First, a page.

Recently an experienced cyclist told me that he decided against riding on messy gravel because his new carbon "gravel" bike would get muddy, and maybe even scratched. Another experienced cyclist expressed unease that the mud threatened his recent investment of a costly new drive train. Those sentiments are understandable and, depending on the equipment, may even be prudent. I've seen derailleurs, chains, pedals and even carbon frames utterly destroyed by muddy gravel.
|Rim brake steel Black Mountain Monster Cross, running single speed, after the 51 mile Black Hills Gravel Series #3.
No drive train issues. No brake issues. Never stopped to clear mud. Just rode. Garden hose cleanup about 15 minutes.
By avoiding muddy single track, even experienced mountain bikers may be unaccustomed to the level of drive train abuse dished out by messy gravel. It is not uncommon for a muddy gravel race to break expensive components, notably rear derailleurs, chains and pedals. Maybe for gravel it's a better idea to install components that are more durable or perhaps replaceable without financial pain.
Cyclocross racers certainly can encounter crazy bad conditions, but their equipment must hold up for only 45-60 minutes. At the higher levels, cyclocross races even provide a pit area for bike swaps and crew that is accessible each lap, which typically lasts less than 10 minutes. So, cyclocross may be a good start for equipment analysis, but dependability is measured differently for an unsupported, long, remote gravel ride.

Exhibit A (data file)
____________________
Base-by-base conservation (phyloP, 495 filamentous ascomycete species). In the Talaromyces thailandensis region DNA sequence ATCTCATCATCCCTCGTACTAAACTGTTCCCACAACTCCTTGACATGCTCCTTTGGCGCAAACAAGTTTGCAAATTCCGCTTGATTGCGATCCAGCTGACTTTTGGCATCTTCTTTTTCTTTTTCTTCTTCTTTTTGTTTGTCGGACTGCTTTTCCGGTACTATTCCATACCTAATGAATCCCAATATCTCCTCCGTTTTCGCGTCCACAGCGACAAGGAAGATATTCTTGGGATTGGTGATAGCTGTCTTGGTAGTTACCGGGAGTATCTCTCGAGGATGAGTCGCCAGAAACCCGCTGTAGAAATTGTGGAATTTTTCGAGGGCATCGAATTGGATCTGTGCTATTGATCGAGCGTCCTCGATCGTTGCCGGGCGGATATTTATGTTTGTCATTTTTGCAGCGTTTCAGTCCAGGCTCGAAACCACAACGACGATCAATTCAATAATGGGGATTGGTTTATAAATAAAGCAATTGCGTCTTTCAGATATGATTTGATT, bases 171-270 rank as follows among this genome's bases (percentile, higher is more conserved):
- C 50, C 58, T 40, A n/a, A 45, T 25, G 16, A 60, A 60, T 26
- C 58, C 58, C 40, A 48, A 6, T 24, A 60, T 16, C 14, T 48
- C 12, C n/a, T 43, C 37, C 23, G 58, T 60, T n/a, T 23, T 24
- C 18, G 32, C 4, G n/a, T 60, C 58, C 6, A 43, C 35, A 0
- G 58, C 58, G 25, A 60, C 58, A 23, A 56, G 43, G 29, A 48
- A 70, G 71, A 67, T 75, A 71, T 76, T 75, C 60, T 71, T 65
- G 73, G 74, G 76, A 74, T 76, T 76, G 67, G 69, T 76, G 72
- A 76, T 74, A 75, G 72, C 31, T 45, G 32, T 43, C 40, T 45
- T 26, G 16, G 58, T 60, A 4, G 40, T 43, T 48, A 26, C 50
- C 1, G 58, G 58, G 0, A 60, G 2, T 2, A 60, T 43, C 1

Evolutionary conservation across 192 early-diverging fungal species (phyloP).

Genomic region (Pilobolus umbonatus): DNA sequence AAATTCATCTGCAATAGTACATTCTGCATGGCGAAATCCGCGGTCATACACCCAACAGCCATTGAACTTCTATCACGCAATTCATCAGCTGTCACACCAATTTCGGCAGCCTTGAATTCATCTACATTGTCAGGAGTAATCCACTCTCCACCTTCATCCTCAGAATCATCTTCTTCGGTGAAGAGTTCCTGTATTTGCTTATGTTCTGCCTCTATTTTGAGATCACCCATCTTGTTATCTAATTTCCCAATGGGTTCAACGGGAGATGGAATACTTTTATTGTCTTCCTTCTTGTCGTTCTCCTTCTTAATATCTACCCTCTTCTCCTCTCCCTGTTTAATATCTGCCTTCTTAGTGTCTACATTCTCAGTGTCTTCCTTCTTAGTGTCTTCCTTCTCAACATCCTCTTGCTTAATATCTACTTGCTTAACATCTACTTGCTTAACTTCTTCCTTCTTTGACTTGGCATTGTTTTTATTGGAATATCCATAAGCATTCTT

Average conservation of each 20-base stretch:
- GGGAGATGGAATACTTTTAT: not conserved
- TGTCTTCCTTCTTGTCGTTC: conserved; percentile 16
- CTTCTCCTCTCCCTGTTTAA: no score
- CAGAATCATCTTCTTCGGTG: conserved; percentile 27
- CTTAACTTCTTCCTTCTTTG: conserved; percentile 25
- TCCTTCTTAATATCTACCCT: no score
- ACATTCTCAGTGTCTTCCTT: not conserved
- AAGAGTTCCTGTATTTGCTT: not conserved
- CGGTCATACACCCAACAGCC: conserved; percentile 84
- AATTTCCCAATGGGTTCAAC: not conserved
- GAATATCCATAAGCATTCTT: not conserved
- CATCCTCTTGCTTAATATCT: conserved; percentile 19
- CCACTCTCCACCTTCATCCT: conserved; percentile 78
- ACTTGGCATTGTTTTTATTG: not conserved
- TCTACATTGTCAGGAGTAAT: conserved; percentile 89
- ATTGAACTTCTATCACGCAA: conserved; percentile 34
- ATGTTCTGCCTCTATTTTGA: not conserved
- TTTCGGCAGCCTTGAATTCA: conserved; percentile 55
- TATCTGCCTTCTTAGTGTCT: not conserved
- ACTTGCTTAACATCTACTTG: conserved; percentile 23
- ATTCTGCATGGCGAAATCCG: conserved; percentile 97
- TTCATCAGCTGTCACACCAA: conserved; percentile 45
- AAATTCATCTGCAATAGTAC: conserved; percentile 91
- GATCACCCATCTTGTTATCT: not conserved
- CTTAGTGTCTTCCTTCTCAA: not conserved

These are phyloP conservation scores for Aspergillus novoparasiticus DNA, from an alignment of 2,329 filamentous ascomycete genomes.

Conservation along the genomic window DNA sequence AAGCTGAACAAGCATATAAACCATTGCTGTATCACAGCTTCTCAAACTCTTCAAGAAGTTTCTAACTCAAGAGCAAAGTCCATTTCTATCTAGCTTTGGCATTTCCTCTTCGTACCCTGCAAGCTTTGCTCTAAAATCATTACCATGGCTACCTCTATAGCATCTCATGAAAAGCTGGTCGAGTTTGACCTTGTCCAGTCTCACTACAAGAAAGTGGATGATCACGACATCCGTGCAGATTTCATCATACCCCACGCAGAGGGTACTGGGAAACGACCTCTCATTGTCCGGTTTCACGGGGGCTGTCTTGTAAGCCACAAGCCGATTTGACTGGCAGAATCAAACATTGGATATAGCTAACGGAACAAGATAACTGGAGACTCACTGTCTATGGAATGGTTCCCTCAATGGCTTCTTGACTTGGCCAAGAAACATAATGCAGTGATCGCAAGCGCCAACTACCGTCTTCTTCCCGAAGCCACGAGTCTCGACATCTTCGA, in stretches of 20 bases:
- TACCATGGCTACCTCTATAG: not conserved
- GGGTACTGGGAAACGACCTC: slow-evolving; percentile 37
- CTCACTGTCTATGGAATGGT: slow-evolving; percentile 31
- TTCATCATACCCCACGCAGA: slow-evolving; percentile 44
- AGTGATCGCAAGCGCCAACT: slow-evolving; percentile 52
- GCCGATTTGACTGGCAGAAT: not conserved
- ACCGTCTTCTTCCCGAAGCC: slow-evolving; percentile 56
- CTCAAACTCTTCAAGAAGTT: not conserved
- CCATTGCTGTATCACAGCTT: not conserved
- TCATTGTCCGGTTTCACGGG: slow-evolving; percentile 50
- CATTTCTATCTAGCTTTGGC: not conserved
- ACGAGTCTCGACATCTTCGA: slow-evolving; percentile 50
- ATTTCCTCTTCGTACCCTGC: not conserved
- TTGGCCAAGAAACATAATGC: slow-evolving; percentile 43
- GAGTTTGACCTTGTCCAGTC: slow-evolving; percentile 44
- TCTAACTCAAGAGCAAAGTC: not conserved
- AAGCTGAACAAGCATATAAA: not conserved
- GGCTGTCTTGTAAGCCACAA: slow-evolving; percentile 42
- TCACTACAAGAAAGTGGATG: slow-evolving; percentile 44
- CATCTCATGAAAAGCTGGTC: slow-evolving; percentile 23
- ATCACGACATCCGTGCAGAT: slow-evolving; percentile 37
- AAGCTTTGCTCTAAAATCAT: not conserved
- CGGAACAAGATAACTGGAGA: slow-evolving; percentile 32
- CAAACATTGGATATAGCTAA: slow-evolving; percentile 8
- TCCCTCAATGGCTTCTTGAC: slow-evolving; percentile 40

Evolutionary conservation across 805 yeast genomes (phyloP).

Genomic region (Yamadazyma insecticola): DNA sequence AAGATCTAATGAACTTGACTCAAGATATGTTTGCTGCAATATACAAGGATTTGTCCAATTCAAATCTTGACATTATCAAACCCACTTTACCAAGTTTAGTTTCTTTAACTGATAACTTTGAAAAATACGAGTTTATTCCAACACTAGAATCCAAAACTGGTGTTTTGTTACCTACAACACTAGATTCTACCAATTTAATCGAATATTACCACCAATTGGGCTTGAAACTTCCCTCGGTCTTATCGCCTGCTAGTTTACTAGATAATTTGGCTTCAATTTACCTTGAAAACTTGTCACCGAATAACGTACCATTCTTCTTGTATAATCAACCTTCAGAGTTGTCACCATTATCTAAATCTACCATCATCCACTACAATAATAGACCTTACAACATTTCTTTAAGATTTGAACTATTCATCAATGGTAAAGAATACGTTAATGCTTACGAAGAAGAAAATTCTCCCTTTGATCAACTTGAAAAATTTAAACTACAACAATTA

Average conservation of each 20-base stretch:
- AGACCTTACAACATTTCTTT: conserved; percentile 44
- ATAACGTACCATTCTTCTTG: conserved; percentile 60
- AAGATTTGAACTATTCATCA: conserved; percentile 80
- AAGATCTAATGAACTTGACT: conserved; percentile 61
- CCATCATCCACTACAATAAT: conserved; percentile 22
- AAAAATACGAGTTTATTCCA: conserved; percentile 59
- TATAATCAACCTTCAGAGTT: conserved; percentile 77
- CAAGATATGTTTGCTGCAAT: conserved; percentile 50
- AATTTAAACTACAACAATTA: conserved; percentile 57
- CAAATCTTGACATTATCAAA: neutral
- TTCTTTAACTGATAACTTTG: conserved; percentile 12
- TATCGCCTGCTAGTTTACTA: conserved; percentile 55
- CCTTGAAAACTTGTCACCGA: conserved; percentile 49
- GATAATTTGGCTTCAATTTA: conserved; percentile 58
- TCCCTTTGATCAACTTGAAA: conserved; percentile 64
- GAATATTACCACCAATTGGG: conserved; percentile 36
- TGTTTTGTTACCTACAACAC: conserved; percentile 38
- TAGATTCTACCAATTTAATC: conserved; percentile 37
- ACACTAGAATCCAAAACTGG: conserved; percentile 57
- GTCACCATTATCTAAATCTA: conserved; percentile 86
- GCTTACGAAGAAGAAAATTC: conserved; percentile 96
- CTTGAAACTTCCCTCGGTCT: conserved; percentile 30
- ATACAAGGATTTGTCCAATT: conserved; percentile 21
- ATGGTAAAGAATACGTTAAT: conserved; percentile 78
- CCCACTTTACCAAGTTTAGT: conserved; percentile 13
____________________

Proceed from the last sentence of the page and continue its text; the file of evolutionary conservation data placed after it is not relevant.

|Other than being in the wrong gear all the time, single speed worked great at the Black Hills Gravel Series #3.
When geared, I run a simple 2x9, with XT top pull front derailleur, LX rear derailleur and bar end friction shifters.
Last Saturday, the hangover of overnight snow greeted almost 100 cyclists at the Black Hills Gravel Series #3. The roads were a muddy mess. The sun never appeared for more than a few minutes at a time. The temperatures hovered in the forties. The soggy, often rutted remote roads on the Scenic Route demanded about 5,000 feet of climbing over 50 miles, but offered no warming huts, no aid stations, no convenience stores and no cheering crowds. To even consider such a ride, one had to bring the right equipment and the right attitude. Despite the difficulties, or more likely because of them, those cyclists understood that sharing such an experience can be empowering, enriching, rewarding, memorable, and fun.
Sometimes, crappy conditions are just crappy. Sometimes, crappy conditions create something special. Almost 100 cyclists ventured out last Saturday to discover what the day would bring. I loved being one of them.